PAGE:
Linda Eddy and Vicki Denson, WSU-Vancouver College of Nursing Administrators, share their journey to becoming faculty members, connecting with mentors involved in university leadership, and transitioning into leadership positions and becoming mentors themselves. They highlight how they have established work-life integration and identified passions outside of the workplace, and how these are fundamental to maintaining wellness and resiliency. As leaders, their commentary reinforces the importance of modeling and championing these characteristics for and among their mentees.
This is “Finding Joy: The Health Care Professional’s Journey to Wellness and Resiliency.” It’s a podcast resource developed by the Interprofessional Opioid Curriculum team at Washington State University. The goal is to promote wellness among students, faculty, and healthcare professionals during challenging times. Funding is provided by the Health Resources and Services Administration.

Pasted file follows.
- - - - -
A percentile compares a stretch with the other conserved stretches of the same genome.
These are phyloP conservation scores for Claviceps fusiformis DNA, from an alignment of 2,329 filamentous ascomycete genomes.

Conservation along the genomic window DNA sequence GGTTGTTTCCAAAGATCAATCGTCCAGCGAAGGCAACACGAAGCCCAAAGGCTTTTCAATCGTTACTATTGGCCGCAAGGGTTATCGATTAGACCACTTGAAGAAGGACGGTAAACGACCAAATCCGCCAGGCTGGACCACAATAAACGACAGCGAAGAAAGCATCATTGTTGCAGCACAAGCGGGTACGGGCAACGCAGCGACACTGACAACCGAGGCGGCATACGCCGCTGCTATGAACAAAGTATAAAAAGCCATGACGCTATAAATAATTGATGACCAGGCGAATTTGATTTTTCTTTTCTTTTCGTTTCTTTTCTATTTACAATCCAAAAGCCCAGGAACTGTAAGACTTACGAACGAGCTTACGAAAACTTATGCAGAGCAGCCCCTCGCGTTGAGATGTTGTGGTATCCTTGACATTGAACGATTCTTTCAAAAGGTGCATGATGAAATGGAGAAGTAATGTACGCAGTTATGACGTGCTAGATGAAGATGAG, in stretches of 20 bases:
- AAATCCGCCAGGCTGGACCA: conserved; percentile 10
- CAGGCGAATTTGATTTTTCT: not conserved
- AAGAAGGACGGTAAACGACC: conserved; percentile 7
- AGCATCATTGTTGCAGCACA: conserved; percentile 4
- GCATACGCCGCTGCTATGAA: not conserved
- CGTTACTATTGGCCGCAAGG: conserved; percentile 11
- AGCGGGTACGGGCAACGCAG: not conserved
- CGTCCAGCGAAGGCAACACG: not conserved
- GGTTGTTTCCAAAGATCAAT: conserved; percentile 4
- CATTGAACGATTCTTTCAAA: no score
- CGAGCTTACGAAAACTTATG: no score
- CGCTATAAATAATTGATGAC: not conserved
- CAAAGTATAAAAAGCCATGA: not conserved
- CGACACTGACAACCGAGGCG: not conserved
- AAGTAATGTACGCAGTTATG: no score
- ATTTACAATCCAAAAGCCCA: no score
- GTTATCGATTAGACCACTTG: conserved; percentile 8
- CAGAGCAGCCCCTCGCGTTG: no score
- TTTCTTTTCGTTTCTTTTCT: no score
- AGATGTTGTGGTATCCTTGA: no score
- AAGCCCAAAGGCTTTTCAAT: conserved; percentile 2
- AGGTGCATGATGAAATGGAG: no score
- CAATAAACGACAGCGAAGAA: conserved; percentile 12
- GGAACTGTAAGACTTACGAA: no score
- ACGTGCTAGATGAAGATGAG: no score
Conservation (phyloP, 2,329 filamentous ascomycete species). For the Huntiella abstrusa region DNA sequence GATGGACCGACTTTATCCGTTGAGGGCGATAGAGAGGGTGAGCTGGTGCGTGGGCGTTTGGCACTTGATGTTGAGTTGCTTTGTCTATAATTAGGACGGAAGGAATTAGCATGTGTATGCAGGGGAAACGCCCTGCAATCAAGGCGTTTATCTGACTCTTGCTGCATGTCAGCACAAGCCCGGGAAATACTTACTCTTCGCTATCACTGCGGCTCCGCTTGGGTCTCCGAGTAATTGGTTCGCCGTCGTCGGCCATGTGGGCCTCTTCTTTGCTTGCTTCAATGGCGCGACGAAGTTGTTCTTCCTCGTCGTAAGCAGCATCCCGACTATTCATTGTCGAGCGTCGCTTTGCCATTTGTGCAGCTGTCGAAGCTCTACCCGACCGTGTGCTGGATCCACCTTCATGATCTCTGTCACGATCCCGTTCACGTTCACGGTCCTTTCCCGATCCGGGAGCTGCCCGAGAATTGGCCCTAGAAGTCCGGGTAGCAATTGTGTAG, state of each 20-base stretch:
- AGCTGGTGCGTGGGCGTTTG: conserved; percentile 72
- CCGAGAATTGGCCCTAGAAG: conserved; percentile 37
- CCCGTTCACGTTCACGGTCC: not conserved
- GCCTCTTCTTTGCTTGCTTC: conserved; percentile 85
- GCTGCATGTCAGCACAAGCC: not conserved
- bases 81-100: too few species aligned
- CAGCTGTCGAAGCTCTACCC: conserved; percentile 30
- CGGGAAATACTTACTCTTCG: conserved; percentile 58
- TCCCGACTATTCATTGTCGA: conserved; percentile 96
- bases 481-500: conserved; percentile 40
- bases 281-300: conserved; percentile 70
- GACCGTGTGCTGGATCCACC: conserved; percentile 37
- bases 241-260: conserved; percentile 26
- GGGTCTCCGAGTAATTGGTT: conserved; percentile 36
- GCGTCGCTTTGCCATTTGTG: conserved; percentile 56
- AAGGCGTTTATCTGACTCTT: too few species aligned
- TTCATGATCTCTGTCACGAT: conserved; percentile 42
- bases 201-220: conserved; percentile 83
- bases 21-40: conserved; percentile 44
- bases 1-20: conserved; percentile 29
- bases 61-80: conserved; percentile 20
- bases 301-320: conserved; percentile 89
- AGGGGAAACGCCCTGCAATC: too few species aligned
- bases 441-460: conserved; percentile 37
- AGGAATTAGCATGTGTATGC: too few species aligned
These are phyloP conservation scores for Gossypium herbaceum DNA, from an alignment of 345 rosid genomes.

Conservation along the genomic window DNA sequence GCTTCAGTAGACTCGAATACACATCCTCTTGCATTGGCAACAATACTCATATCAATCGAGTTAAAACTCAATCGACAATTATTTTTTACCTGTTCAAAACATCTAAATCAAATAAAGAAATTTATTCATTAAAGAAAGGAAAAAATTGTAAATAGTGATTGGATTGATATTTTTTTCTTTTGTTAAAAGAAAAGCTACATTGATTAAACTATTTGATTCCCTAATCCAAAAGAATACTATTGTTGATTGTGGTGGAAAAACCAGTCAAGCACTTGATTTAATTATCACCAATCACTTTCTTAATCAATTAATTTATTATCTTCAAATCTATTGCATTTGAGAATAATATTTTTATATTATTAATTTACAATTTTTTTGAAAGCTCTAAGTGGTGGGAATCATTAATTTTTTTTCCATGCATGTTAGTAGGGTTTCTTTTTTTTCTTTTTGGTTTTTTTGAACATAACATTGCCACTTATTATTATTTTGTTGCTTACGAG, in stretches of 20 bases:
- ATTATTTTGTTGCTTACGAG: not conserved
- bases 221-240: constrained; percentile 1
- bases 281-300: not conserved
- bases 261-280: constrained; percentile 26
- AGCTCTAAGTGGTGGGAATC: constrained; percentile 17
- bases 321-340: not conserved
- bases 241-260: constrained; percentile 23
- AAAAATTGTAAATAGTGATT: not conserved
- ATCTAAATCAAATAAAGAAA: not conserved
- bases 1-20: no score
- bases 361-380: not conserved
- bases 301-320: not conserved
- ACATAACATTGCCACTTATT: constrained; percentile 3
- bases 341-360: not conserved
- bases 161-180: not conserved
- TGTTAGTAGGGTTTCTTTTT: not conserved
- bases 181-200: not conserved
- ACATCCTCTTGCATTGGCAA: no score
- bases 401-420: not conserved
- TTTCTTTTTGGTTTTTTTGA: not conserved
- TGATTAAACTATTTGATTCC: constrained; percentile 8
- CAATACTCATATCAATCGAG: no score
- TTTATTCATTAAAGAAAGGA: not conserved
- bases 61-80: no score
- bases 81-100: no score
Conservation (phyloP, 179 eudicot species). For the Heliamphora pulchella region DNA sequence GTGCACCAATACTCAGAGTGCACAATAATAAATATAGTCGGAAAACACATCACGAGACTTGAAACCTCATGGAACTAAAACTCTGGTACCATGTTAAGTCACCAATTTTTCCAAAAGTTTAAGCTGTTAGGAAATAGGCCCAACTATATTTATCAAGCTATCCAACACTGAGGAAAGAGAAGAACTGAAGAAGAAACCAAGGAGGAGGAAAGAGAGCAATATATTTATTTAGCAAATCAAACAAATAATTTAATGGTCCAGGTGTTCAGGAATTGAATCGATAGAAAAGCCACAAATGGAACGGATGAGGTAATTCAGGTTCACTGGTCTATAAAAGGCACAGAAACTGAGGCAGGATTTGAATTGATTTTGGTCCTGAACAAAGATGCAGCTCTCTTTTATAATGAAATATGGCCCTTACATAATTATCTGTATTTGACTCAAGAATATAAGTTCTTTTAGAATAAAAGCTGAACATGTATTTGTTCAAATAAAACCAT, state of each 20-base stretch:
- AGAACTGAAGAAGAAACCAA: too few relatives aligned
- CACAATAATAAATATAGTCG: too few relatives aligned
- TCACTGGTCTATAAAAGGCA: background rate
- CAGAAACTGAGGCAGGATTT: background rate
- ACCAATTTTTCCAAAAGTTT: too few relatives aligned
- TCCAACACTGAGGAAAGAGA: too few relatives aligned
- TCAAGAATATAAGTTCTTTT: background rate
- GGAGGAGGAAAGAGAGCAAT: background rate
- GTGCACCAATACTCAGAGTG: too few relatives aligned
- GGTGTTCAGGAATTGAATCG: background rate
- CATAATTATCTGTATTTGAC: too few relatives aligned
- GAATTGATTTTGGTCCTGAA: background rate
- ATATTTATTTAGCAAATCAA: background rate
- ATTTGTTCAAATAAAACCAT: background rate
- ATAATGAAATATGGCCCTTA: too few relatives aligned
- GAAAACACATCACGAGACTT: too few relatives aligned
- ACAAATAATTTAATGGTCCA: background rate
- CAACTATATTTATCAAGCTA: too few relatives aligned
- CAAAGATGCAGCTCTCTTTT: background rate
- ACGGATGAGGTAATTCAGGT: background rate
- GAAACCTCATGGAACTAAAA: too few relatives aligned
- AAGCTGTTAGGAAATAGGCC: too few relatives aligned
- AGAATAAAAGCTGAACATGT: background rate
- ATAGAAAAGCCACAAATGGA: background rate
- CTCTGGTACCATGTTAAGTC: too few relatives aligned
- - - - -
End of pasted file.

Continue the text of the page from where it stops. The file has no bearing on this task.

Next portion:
I’m Doug Nadvornick.
At universities faculty members who teach often have other duties and obligations too. They research. They write for publication. Many health sciences faculty members practice their craft professionally to stay current in their fields and maintain their licenses. Many mentor students and other faculty.
That’s our focus in this podcast: mentoring and leading others through a pandemic.
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Linda Eddy: “I’m Linda Eddy. I’m the associate dean and academic director for the College of Nursing at WSU on the Vancouver campus.”